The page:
Skip to 0 minutes and 3 seconds In this session, we will explore some ways in which children are represented on television. We will focus in particular on the genre known as “reality television”. Programmes for children have been a staple of public service broadcasting internationally, first on radio, then on television. Many countries have a public service broadcaster with a remit for educational content, see the BBC in the UK, PBS in the USA, NHK in Japan, ABC in Australia and even commercial channels have found children’s television worthwhile for the advertising revenue they can raise. The rationale was that public service broadcasting, usually funded by the government and taxpayers, should not just entertain, but educate. Take a moment to think about the television you watched in your childhood.
Skip to 0 minutes and 50 seconds What educational content or activities did it include? For example, programmes with actors reading storybooks to the audience of children at home, or leading them in singing songs, or demonstrating art projects for children to try out at home.
Your experiences of children's television
Watch the video above. Then, take a moment to think about the television you watched in your childhood. List the educational content or activities you remember it including.
Let us model this task for you now:
Sarah (growing up in the UK) says: ‘I watched mainly BBC children’s television. I remember the segments in the late afternoon/early evening which clustered children’s shows together. I think they started with stuff for pre-schoolers, then as the evening got later were more oriented to young teenagers. I remember the broom cupboard, which was the studio the presenters worked from. We always wanted our own versions of the puppets they used - Gordon the Gopher and Ed the Duck to play with at home…I guess these were modelling communication skills, maybe? Though it was usually the presenter doing all the talking! The puppets just squeaked! I loved the shows that taught you art and craft projects like Art Attack and Blue Peter. We made Tracy Island, from the TV show Thunderbirds, using their instructions one summer holiday. Arts and creativity education were definitely well-covered. Current affairs were dealt with through a children’s news service, Newsround, which must have aimed to develop children’s political literacy. Channel 4 broadcast Sesame Street, an example of American public broadcasting. As a child I didn’t realise how multicultural the show was, but it did a good job with that aspect of citizenship education, promoting inclusivity and social cohesion with songs like ‘Who are the people in your neighbourhood?’’. Looking back, I think Maria, a Puerto Rican woman, who worked at the Fix-It shop, mending radios and the like, must have been my first intersectional, feminist icon!’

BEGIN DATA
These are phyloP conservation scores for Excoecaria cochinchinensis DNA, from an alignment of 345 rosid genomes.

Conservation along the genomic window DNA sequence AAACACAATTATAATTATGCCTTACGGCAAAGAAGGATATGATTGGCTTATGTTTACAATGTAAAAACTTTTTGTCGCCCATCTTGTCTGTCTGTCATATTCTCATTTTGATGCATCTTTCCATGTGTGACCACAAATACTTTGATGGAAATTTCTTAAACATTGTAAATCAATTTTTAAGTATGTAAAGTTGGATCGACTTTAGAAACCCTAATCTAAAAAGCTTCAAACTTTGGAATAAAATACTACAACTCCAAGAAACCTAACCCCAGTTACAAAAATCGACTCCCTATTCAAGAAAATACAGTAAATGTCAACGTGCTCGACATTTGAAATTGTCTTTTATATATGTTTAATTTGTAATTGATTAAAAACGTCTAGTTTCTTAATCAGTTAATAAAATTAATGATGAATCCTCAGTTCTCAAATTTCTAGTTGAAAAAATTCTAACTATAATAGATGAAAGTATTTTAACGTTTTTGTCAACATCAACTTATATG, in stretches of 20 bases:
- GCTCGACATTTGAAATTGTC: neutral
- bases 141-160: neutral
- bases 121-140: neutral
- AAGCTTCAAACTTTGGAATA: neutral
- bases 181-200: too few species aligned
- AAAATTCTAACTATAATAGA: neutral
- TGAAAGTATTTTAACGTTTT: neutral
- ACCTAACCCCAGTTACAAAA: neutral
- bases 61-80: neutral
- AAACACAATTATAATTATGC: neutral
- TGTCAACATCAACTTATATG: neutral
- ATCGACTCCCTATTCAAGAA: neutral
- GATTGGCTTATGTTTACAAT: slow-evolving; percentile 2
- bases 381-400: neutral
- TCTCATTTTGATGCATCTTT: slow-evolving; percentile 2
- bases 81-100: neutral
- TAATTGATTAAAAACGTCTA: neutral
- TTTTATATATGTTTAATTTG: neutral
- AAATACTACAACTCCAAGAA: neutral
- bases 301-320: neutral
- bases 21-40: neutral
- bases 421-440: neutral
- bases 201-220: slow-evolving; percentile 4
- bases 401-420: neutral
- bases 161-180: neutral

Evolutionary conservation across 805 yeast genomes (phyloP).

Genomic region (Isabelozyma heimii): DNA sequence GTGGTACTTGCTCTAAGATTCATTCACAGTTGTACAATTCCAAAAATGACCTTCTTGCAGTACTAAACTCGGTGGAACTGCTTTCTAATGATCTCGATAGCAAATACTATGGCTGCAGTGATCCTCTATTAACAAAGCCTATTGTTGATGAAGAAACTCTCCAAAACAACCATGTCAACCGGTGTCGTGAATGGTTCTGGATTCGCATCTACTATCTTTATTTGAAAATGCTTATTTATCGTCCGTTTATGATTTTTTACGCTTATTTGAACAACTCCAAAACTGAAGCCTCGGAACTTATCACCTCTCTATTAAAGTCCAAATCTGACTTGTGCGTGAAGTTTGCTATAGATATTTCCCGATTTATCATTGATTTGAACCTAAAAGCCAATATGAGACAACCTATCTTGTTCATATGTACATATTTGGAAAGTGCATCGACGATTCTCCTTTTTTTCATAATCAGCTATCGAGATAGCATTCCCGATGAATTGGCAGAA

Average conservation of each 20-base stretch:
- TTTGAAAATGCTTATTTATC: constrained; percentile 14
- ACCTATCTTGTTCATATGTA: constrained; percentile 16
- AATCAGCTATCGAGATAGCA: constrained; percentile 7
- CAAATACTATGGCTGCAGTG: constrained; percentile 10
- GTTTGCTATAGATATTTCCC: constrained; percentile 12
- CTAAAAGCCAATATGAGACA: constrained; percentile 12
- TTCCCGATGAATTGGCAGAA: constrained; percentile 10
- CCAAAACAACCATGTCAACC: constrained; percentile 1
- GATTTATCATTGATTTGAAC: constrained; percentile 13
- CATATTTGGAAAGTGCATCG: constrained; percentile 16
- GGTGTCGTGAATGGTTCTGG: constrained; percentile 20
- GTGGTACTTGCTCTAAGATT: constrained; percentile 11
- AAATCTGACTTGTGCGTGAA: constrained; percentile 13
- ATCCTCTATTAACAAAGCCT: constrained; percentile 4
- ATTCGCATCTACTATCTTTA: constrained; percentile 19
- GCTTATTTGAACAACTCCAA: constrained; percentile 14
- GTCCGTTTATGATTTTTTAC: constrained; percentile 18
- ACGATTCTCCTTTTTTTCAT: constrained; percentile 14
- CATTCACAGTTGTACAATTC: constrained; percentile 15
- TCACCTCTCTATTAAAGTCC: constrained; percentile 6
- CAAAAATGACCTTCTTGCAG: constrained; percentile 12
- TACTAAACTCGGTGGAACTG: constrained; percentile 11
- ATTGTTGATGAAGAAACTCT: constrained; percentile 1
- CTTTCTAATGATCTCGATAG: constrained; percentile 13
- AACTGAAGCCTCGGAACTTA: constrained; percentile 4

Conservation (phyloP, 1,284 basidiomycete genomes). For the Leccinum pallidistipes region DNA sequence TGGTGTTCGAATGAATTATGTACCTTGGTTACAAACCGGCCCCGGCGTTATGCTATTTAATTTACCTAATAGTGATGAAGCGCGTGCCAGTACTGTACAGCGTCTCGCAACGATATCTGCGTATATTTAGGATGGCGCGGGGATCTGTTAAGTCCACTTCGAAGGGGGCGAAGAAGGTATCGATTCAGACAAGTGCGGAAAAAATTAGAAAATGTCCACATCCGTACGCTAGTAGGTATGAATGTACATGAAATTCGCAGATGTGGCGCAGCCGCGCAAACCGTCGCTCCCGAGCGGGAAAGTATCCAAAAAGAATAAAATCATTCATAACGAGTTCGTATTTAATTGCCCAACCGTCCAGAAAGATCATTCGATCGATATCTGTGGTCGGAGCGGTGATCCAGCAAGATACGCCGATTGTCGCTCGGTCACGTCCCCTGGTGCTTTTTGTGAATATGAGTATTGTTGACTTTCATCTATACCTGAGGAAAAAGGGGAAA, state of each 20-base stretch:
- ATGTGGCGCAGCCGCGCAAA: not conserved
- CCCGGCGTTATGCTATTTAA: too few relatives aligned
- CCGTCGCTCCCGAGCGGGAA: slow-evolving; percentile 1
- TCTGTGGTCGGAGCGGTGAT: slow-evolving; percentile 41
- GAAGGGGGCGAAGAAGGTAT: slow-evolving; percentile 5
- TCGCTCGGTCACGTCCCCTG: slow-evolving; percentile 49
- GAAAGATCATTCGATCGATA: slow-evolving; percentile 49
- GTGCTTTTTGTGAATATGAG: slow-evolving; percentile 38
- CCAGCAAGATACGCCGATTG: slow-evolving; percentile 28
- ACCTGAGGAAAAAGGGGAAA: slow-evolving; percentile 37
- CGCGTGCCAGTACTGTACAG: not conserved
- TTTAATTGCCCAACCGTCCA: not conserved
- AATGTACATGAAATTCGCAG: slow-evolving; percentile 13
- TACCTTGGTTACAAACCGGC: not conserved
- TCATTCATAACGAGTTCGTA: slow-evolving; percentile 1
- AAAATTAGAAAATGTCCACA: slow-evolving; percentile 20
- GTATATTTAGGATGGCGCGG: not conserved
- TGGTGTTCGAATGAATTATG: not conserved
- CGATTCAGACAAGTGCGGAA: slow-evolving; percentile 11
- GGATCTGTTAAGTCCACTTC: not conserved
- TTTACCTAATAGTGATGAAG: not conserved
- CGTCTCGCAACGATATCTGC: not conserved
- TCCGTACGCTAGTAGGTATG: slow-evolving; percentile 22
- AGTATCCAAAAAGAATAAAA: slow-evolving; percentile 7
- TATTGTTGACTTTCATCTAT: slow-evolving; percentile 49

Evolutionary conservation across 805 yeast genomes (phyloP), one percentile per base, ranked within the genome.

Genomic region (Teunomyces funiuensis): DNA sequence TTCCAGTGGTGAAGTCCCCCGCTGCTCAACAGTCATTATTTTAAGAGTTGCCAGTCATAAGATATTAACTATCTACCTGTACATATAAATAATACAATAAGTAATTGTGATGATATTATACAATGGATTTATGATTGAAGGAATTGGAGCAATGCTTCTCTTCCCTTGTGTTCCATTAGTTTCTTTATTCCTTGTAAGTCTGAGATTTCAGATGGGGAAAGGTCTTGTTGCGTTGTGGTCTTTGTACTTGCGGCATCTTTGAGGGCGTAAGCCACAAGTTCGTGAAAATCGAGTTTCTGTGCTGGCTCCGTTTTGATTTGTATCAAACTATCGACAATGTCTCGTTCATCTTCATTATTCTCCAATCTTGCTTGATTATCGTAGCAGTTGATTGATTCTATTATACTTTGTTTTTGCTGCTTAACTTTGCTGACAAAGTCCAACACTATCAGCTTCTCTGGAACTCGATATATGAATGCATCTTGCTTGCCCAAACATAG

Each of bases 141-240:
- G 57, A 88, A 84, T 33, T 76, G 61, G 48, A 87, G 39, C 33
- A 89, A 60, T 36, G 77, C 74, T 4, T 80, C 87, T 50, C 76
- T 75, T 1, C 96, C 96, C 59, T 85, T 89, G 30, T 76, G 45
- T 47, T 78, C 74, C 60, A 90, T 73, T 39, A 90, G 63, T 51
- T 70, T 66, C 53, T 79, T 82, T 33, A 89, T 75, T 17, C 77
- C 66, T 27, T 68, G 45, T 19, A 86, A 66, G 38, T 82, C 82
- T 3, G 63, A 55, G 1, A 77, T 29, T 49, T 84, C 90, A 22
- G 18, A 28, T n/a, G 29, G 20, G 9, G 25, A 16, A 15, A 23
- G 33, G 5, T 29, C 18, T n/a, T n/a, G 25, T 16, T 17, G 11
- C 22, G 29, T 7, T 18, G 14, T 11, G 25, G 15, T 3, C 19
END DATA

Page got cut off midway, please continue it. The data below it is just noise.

Clementine (growing up in France) says: ‘I watched a lot of American shows like Sabrina the Teenage Witch, and Two of a Kind. There were French cartoons and Japanese anime. I would watch television in the morning before going to school, in the afternoon after I’d come back from school, and I would VHS (video tape) the programmes I liked to play back. I remember French-Canadian programmes, American ones like the Magic School Bus [based on a book series by Joanna Cole and Bruce Degen] and some Australian ones like Ocean Girl and Skippy. They were all dubbed into French. I watched them purely for entertainment. There was also a programme called C’est Pas Sorcier, a French expression which translates into the English equivalent “It’s not rocket science”. Two guys travelled around the country in a truck doing science experiments’.
Over to you! Are your experiences similar to or different from ours?
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